In the first ten days of June, 83 on-the-spot fines were issued in the city for drinking in a public place.

And last Saturday night, Gardaí closed off the Quincentenary Bridge after hundreds of young people gathered on the carriageway and turned it into a “highly-dangerous road traffic risk situation”.

“Control is the key word for me. Gardaí don’t have the resources, nor do they have the appetite as far as I can see, to deal with the lack of control there has been during the recent good weather.
“If you were to designate, say for example the Spanish Arch or a green area in Salthill, where the bylaws didn’t apply, you could put a number of wardens in place there to control the situation. You could provide adequate bins and toilets, and enough bodies to staff it, and that would allow gardaí to police the bylaws elsewhere,” said Cllr Keane.
This is a shortened preview version of this article. To read the rest of the story and coverage of the re-opening of the hospitality sector and outdoor dining, see this week’s Galway City Tribune. You can buy a digital edition HERE.

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Dispute simmers between businesses and Council over outdoor spaces

Dara Bradley



From this week’s Galway City Tribune – Friction between businesses and local government over the reclaiming of public space to facilitate outside hospitality marred the beginning of the city’s ‘outdoor summer’.

Galway City Council has come under fire over its handling of plans by bars and restaurants to use street furniture to facilitate outdoor dining and drinking.

Most city watering holes and eateries resumed trading on Bank Holiday Monday – serving outdoors only – for the first time since Christmas, and the authorities reported that it was successful for the most part, although it needed time to ‘bed in’.

The city vintners’ group said its members with adequate outdoor space were happy to be back and described the mood as ‘euphoric’ in places.

But several outlets expressed disappointment with the Council.

In Eyre Square, the Skeff Late Bar and Kitchen claimed it had to cancel 200 advance bookings – up to 800 people – for this week, after the Council refused permission for “extended outdoor seating”.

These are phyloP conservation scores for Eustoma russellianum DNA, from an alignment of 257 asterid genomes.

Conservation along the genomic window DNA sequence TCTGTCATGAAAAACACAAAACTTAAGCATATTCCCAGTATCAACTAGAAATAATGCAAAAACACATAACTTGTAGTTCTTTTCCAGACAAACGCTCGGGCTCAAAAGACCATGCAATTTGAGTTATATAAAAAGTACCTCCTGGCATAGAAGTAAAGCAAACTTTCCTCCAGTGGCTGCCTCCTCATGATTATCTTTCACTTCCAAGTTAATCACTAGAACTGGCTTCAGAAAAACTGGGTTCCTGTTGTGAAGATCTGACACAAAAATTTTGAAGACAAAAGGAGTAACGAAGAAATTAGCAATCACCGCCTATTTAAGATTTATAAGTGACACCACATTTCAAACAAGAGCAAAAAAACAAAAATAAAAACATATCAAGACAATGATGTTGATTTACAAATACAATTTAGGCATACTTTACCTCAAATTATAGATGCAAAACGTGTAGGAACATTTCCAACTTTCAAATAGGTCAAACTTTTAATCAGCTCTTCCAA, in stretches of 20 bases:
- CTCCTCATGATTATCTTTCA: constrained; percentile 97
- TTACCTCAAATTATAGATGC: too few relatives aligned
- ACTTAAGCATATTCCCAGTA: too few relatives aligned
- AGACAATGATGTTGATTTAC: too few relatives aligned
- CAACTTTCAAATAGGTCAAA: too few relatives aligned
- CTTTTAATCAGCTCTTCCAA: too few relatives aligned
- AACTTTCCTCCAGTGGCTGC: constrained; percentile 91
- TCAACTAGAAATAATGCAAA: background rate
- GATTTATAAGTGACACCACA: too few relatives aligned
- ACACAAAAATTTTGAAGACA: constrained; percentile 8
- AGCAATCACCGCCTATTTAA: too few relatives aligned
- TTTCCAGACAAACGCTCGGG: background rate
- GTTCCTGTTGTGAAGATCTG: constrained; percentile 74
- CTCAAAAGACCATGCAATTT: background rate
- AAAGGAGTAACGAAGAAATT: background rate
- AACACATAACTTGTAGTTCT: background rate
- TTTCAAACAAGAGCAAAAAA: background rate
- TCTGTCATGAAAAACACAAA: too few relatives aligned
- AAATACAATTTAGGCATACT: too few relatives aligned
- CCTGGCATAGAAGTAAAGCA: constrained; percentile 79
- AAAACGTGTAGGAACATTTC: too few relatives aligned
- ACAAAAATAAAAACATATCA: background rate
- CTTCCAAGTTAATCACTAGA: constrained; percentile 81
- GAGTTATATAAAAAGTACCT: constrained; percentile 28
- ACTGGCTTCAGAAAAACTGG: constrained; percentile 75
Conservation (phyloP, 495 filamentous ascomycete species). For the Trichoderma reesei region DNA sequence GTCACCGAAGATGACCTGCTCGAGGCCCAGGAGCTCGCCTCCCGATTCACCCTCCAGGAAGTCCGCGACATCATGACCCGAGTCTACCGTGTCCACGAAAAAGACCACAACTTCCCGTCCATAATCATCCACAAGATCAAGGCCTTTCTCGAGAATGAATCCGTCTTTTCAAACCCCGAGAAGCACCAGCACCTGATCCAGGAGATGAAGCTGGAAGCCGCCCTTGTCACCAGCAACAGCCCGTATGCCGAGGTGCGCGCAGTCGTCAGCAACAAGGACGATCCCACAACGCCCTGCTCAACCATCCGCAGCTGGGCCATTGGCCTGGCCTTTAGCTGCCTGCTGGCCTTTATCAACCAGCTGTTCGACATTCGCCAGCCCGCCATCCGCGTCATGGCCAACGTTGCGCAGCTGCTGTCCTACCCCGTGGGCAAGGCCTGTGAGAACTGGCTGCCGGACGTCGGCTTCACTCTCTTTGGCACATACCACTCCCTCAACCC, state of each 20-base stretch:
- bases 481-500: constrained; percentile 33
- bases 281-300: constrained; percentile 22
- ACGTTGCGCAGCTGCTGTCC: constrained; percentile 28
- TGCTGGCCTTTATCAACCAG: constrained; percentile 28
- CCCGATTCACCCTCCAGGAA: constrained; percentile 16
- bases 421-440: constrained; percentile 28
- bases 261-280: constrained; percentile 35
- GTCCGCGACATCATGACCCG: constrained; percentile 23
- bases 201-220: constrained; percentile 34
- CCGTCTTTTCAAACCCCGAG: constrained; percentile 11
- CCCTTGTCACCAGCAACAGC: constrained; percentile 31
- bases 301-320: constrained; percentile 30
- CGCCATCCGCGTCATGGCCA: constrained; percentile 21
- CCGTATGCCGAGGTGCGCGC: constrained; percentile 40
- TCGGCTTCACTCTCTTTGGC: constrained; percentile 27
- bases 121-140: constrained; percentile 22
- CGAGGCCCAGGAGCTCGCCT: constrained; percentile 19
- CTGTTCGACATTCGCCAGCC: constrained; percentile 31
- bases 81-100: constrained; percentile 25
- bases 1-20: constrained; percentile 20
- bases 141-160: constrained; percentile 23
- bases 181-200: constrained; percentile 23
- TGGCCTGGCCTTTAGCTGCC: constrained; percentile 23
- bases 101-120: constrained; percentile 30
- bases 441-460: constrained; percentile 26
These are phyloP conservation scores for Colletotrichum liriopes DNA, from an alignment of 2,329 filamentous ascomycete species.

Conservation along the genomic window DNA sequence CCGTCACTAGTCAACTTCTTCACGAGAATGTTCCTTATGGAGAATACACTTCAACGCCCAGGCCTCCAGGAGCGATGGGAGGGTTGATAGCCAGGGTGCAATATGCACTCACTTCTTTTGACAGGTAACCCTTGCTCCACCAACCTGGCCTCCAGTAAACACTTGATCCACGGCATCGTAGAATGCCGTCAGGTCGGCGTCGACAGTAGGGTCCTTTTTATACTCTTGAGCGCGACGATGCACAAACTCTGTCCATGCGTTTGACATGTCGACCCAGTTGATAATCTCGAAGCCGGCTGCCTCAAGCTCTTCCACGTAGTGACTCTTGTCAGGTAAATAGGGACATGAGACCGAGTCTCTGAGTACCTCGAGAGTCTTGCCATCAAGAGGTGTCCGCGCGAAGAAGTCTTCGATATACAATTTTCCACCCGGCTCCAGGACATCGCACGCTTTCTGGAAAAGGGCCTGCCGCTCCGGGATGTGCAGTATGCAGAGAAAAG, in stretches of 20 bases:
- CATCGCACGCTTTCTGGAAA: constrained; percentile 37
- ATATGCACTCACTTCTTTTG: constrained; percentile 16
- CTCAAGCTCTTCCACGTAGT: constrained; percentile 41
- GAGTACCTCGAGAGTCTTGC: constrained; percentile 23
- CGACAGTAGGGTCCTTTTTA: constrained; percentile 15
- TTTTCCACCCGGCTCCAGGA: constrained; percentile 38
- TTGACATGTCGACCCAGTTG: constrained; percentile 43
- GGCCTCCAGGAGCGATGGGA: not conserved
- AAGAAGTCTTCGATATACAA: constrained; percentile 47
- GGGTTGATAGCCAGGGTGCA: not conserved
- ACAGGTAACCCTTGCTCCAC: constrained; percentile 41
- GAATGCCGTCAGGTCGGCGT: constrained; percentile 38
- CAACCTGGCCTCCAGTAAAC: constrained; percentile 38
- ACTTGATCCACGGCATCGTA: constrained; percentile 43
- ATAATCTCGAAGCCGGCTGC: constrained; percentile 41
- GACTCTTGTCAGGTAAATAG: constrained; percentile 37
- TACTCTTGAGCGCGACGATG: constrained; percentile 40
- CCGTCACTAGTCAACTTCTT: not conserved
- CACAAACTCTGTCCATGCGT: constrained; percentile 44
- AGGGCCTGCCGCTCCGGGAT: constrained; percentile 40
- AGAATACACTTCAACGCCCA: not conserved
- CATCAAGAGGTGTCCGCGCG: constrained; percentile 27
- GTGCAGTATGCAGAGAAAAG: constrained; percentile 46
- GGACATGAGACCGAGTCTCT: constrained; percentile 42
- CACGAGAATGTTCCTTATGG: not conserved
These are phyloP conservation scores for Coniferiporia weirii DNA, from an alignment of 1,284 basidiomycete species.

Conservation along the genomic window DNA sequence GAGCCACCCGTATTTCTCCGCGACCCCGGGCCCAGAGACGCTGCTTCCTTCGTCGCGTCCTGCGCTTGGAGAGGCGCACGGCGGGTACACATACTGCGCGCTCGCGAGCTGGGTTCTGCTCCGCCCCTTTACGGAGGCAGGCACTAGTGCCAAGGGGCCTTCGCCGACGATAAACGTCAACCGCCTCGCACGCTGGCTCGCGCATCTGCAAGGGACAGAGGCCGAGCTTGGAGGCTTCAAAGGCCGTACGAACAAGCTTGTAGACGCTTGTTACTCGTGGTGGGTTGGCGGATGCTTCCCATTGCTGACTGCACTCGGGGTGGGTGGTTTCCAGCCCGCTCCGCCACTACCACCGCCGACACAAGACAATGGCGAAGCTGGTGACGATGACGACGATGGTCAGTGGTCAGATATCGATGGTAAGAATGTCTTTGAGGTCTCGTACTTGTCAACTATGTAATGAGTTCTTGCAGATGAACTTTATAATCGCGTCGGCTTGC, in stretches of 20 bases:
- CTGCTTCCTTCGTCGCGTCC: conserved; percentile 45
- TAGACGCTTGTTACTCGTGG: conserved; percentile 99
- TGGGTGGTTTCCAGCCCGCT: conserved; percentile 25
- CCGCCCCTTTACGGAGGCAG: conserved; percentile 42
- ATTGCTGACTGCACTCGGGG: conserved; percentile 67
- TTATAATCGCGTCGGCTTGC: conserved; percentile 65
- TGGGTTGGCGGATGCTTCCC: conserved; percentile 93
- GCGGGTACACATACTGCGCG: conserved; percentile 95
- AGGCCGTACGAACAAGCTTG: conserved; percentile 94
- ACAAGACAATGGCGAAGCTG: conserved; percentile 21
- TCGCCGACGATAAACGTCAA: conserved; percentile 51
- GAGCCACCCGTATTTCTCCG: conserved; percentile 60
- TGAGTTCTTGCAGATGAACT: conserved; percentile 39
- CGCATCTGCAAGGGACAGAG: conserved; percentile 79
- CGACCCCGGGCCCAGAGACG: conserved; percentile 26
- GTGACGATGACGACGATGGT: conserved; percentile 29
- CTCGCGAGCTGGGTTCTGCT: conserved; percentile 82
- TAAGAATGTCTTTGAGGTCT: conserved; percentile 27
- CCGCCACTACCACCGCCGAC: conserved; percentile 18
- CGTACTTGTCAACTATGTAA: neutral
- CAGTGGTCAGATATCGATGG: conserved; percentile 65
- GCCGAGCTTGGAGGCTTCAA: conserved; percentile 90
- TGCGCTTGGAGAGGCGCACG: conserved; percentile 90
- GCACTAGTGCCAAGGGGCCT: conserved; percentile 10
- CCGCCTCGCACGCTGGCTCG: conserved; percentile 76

On Middle Street, Sangria Tapas Restaurant lashed the Council for refusing it permission to use certain types of awning and windbreakers to facilitate outdoor dining. “Surely the powers that be can take time to support the industry that supports the city?” its proprietor said in a complaint to City Hall.

‘Back the West’, businesses criticised the Council for rowing back on promises to provide additional outdoor space on Dominick Street Lower and Dominick Street Upper, in time for outdoor hospitality’s reopening on June 7.
This is a shortened preview version of this article. To read the rest of the story, see this week’s Galway City Tribune. You can buy a digital edition HERE.

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Council chief: ‘landlords see 4% rent increase cap as a target’

Enda Cunningham



From this week’s Galway City Tribune – The Chief Executive of Galway City Council has said that the 4% annual cap on residential rent increases is now seen as a target by many landlords.

Brendan McGrath said that affordability continues to be a major problem for renters in the city and that an increasing number of people availing of the Housing Assistance Payment (HAP) scheme have to pay ‘top ups’ to their landlords.

The HAP scheme replaces rent supplement for those with a long-term housing need – the individual finds a private rented accommodation within specific rent caps and the Council pays the landlord directly. The tenant then pays a rent to the Council based on their weekly household income.

The maximum monthly rents under the scheme range from €330 for an adult in shared accommodation to €900 for a single parent or couple with three kids.

Based on their household size, tenants can also apply for a 20% extra ‘discretionary’ payment on top of their HAP payment.

However, Mr McGrath said many on the HAP scheme in Galway have to pay top ups to their landlords.

“Rents as a percentage of income is increasing and affordability remains a major problem for the city’s renters. The majority of HAP tenants require additional discretionary payments to assist them in maintaining their tenancies, particularly single person households.

“An increasing number of HAP tenants now have to pay top ups to their landlords even with the 20% extra HAP discretionary payment applied for their particular household size,” Mr McGrath said in a report to councillors.
This is a shortened preview version of this article. To read the rest of the story, see this week’s Galway City Tribune. You can buy a digital edition HERE.